Life Lessons and Web Development Resources

In 6th grade we were supposed to give a presentation. I have absolutely no recollection of what the assignment was, and sadly I don't remember anyones presentation. What I remember is giving a talk about HTML and CSS, and how I thought it was the coolest shit in the world. I'm 100% sure it went over 99% of the kids heads in that room, the teacher's too. I was fascinated by computers and the Internet in general, and poking around in that space was a dream. You can tell that I had a lot of friends.

That was around 1998. There was probably a lot of dev resources out there, but not like there are today. My mom worked for a software company, and I interviewed the devs and grabbed some information out of an HTML or websites for dummies book and put that magical presentation together. Then I think I found computer games and forgot about all that stuff, for awhile.

It's now years later than when I was prowling around on a 56k connection, probably just about to defrag my Windows machine. Now I help lead development teams to victory, casting spells of array filters and collecting immutable object runes, combating the evil Scope Creep and usually just making that button a lighter shade of blue.

I'd be nowhere close to where I'm at today without the help of mentors and people that believed in me. They were only part of the equation. As I have dived into the developer journey, there a few pieces that have aided in my success. One of those things is not college (no fancy-pants degree here). One of those things is obsession, but I can't give that away! I can just suggest that you follow your heart. You're the one that's gonna have to do it.

There and Back Again

I ran cross country in high school for about a semester. It was a summer, and one full season, and I really had a lot of fun. Minus the vomit, of course. One day our coach pulled us aside after he had surveyed a route we were going to run. We were somewhere-only-God-knows Oregon running a meet hosted by another school. My teammates and I gathered around to hear the juicy tidbits, tips, and wisdom that the coach had to share:

About a mile and a half in there's a big long hill. You should all start at a good normal pace. When you get to the hill, keep the pace. Some people are going to hit the incline and slow down a bit to trudge up, others are going to keep their pace. When they all get to the top, most of them are going to slow down, take a breather, and rest a bit to gather their strength. What you should do instead when you get to the top of the hill is just push hard into full gear, and pass them.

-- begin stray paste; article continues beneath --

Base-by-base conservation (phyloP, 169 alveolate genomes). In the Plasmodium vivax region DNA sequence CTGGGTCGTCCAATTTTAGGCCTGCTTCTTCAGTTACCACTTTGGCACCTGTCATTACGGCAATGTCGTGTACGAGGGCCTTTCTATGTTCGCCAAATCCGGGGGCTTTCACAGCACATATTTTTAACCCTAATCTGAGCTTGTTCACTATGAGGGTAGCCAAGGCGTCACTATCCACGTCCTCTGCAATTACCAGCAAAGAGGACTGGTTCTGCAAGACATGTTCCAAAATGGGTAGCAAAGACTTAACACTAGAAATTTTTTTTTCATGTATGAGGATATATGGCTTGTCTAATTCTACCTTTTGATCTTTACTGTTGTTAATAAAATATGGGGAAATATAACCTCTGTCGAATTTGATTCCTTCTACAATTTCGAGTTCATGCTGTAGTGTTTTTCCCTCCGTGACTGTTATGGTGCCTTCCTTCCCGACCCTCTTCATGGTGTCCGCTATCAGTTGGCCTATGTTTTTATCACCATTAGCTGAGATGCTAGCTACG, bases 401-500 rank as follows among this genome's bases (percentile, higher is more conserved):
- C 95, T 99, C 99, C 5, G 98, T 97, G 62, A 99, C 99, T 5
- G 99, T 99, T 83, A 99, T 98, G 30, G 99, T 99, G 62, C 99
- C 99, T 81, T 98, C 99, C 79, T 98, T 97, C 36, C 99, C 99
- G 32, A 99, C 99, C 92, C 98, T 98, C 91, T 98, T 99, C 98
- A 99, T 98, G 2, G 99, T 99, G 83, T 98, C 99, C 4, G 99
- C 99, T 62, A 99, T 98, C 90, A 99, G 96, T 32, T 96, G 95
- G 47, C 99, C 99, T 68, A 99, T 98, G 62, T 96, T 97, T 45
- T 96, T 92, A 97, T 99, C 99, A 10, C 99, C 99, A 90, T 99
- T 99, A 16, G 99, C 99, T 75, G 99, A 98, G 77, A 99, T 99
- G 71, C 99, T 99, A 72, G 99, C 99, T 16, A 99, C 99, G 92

I never thought that would stick with me for so long, and apply to so many different aspects of my life. There's this essential quality that I run with, that when things get tough, I keep a pace and push hard at the precipice. Instead of gliding down, I just roll on the increasing momentum, and I end up covering a lot of ground.

As it relates to technical understanding, this attitude/technique, is the cornerstone to my success in the web development community. Technical aptitude is only part of web development though, but I'll just focus on this part for right now, since it was the biggest mystery for me. Coupling this with the sea of dev resources I tapped into has me working hand-in-hand with world class UI and UX designers, leading teams, building enterprise level applications from the small prototype to the grandiose. That 11 year old 6th grader would think I do the coolest shit in the world, and it's magical.

Yes, but where are the dev resources?

I have spreadsheets on spreadsheets on spreadsheets of resources outlined and categorized. Scribbled notes and highlighted notebooks. Free stuff, paid stuff, stuff from the past, stuff for the future, stuff for now, stuff that's hot, stuff that's fun. Blog posts, video courses, YouTube playlists, books. Yeah, that's right, books. I think at the very least I could share it back with the community, along with my story.

There's nothing special about any of this, there's nothing special about my story or my brain. It's just what I've done, and what's going on for me now. I'll be curating the resources I've used (and ones I've yet to dig into), maybe I'll match them to a timeline of when I went through them, but mostly I'll make sure they're presentable and categorized so that others can pick from them as they see fit. They'll be heavy on the front-end JavaScript side, but there's a bunch of other stuff too.

One way to keep the magic alive, and to hold onto what you have, is to give it away, for free.